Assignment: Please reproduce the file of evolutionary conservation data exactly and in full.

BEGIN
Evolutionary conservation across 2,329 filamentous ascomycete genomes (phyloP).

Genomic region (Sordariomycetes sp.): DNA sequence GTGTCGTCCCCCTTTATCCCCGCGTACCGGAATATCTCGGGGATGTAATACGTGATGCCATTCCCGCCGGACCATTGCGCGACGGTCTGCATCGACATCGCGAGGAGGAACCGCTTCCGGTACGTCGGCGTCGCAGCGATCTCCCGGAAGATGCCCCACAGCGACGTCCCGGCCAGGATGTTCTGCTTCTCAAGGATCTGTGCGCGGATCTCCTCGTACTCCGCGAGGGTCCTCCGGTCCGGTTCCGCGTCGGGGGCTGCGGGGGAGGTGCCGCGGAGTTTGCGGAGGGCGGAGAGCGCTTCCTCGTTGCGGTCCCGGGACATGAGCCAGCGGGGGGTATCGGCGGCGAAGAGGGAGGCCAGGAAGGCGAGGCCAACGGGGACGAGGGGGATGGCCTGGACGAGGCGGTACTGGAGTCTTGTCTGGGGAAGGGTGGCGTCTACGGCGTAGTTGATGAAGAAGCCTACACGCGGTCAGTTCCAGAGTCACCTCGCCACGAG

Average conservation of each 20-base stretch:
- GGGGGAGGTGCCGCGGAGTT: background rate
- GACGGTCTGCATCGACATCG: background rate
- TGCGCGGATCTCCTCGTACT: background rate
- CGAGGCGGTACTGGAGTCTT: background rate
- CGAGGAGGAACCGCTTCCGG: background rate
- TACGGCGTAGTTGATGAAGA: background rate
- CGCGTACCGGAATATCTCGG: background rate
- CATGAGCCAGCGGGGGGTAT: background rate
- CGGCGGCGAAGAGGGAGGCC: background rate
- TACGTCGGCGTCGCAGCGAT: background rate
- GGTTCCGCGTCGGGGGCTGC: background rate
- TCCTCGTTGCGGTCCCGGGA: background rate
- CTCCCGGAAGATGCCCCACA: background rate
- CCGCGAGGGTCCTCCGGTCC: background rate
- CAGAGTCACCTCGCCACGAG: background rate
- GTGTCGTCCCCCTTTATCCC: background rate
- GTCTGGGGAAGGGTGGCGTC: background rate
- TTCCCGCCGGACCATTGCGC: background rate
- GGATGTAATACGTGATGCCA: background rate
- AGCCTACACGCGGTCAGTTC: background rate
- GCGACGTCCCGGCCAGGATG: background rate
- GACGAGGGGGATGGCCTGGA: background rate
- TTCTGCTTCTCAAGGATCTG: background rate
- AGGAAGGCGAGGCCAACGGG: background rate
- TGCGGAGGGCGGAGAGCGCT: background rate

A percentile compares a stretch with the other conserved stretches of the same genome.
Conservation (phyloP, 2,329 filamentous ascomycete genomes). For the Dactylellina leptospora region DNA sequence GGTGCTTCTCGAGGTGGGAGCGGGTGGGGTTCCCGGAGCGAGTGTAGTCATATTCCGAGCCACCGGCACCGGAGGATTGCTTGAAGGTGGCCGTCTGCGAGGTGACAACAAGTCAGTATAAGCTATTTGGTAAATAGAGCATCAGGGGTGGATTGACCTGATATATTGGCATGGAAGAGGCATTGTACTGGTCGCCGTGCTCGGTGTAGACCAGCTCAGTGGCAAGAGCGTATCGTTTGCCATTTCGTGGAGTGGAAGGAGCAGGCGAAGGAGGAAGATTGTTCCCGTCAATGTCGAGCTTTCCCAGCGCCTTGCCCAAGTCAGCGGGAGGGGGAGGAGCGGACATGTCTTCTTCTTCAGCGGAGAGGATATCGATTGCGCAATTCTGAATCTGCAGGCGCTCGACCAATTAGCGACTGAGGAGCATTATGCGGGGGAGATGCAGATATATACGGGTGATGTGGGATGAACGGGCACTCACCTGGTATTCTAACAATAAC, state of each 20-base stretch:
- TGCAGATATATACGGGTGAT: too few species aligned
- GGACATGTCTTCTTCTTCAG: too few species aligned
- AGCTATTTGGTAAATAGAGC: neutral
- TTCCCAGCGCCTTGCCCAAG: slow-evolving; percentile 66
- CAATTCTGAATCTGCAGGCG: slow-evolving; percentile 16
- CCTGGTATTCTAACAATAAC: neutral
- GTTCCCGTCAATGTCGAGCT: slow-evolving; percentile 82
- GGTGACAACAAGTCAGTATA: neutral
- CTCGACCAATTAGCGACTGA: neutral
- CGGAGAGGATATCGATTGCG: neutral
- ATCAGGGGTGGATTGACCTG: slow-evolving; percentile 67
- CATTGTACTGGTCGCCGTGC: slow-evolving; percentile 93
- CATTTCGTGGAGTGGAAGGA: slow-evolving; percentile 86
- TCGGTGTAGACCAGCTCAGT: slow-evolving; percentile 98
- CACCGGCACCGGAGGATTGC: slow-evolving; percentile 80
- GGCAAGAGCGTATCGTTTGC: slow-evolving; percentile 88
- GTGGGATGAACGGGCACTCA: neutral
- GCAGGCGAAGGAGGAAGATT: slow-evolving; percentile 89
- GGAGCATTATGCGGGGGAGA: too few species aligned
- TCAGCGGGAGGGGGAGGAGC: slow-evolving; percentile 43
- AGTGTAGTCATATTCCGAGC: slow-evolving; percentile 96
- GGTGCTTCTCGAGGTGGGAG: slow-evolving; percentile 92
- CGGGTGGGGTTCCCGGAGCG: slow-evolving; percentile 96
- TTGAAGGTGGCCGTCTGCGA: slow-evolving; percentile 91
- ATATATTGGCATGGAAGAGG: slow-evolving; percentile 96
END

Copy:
Evolutionary conservation across 2,329 filamentous ascomycete genomes (phyloP).

Genomic region (Sordariomycetes sp.): DNA sequence GTGTCGTCCCCCTTTATCCCCGCGTACCGGAATATCTCGGGGATGTAATACGTGATGCCATTCCCGCCGGACCATTGCGCGACGGTCTGCATCGACATCGCGAGGAGGAACCGCTTCCGGTACGTCGGCGTCGCAGCGATCTCCCGGAAGATGCCCCACAGCGACGTCCCGGCCAGGATGTTCTGCTTCTCAAGGATCTGTGCGCGGATCTCCTCGTACTCCGCGAGGGTCCTCCGGTCCGGTTCCGCGTCGGGGGCTGCGGGGGAGGTGCCGCGGAGTTTGCGGAGGGCGGAGAGCGCTTCCTCGTTGCGGTCCCGGGACATGAGCCAGCGGGGGGTATCGGCGGCGAAGAGGGAGGCCAGGAAGGCGAGGCCAACGGGGACGAGGGGGATGGCCTGGACGAGGCGGTACTGGAGTCTTGTCTGGGGAAGGGTGGCGTCTACGGCGTAGTTGATGAAGAAGCCTACACGCGGTCAGTTCCAGAGTCACCTCGCCACGAG

Average conservation of each 20-base stretch:
- GGGGGAGGTGCCGCGGAGTT: background rate
- GACGGTCTGCATCGACATCG: background rate
- TGCGCGGATCTCCTCGTACT: background rate
- CGAGGCGGTACTGGAGTCTT: background rate
- CGAGGAGGAACCGCTTCCGG: background rate
- TACGGCGTAGTTGATGAAGA: background rate
- CGCGTACCGGAATATCTCGG: background rate
- CATGAGCCAGCGGGGGGTAT: background rate
- CGGCGGCGAAGAGGGAGGCC: background rate
- TACGTCGGCGTCGCAGCGAT: background rate
- GGTTCCGCGTCGGGGGCTGC: background rate
- TCCTCGTTGCGGTCCCGGGA: background rate
- CTCCCGGAAGATGCCCCACA: background rate
- CCGCGAGGGTCCTCCGGTCC: background rate
- CAGAGTCACCTCGCCACGAG: background rate
- GTGTCGTCCCCCTTTATCCC: background rate
- GTCTGGGGAAGGGTGGCGTC: background rate
- TTCCCGCCGGACCATTGCGC: background rate
- GGATGTAATACGTGATGCCA: background rate
- AGCCTACACGCGGTCAGTTC: background rate
- GCGACGTCCCGGCCAGGATG: background rate
- GACGAGGGGGATGGCCTGGA: background rate
- TTCTGCTTCTCAAGGATCTG: background rate
- AGGAAGGCGAGGCCAACGGG: background rate
- TGCGGAGGGCGGAGAGCGCT: background rate

A percentile compares a stretch with the other conserved stretches of the same genome.
Conservation (phyloP, 2,329 filamentous ascomycete genomes). For the Dactylellina leptospora region DNA sequence GGTGCTTCTCGAGGTGGGAGCGGGTGGGGTTCCCGGAGCGAGTGTAGTCATATTCCGAGCCACCGGCACCGGAGGATTGCTTGAAGGTGGCCGTCTGCGAGGTGACAACAAGTCAGTATAAGCTATTTGGTAAATAGAGCATCAGGGGTGGATTGACCTGATATATTGGCATGGAAGAGGCATTGTACTGGTCGCCGTGCTCGGTGTAGACCAGCTCAGTGGCAAGAGCGTATCGTTTGCCATTTCGTGGAGTGGAAGGAGCAGGCGAAGGAGGAAGATTGTTCCCGTCAATGTCGAGCTTTCCCAGCGCCTTGCCCAAGTCAGCGGGAGGGGGAGGAGCGGACATGTCTTCTTCTTCAGCGGAGAGGATATCGATTGCGCAATTCTGAATCTGCAGGCGCTCGACCAATTAGCGACTGAGGAGCATTATGCGGGGGAGATGCAGATATATACGGGTGATGTGGGATGAACGGGCACTCACCTGGTATTCTAACAATAAC, state of each 20-base stretch:
- TGCAGATATATACGGGTGAT: too few species aligned
- GGACATGTCTTCTTCTTCAG: too few species aligned
- AGCTATTTGGTAAATAGAGC: neutral
- TTCCCAGCGCCTTGCCCAAG: slow-evolving; percentile 66
- CAATTCTGAATCTGCAGGCG: slow-evolving; percentile 16
- CCTGGTATTCTAACAATAAC: neutral
- GTTCCCGTCAATGTCGAGCT: slow-evolving; percentile 82
- GGTGACAACAAGTCAGTATA: neutral
- CTCGACCAATTAGCGACTGA: neutral
- CGGAGAGGATATCGATTGCG: neutral
- ATCAGGGGTGGATTGACCTG: slow-evolving; percentile 67
- CATTGTACTGGTCGCCGTGC: slow-evolving; percentile 93
- CATTTCGTGGAGTGGAAGGA: slow-evolving; percentile 86
- TCGGTGTAGACCAGCTCAGT: slow-evolving; percentile 98
- CACCGGCACCGGAGGATTGC: slow-evolving; percentile 80
- GGCAAGAGCGTATCGTTTGC: slow-evolving; percentile 88
- GTGGGATGAACGGGCACTCA: neutral
- GCAGGCGAAGGAGGAAGATT: slow-evolving; percentile 89
- GGAGCATTATGCGGGGGAGA: too few species aligned
- TCAGCGGGAGGGGGAGGAGC: slow-evolving; percentile 43
- AGTGTAGTCATATTCCGAGC: slow-evolving; percentile 96
- GGTGCTTCTCGAGGTGGGAG: slow-evolving; percentile 92
- CGGGTGGGGTTCCCGGAGCG: slow-evolving; percentile 96
- TTGAAGGTGGCCGTCTGCGA: slow-evolving; percentile 91
- ATATATTGGCATGGAAGAGG: slow-evolving; percentile 96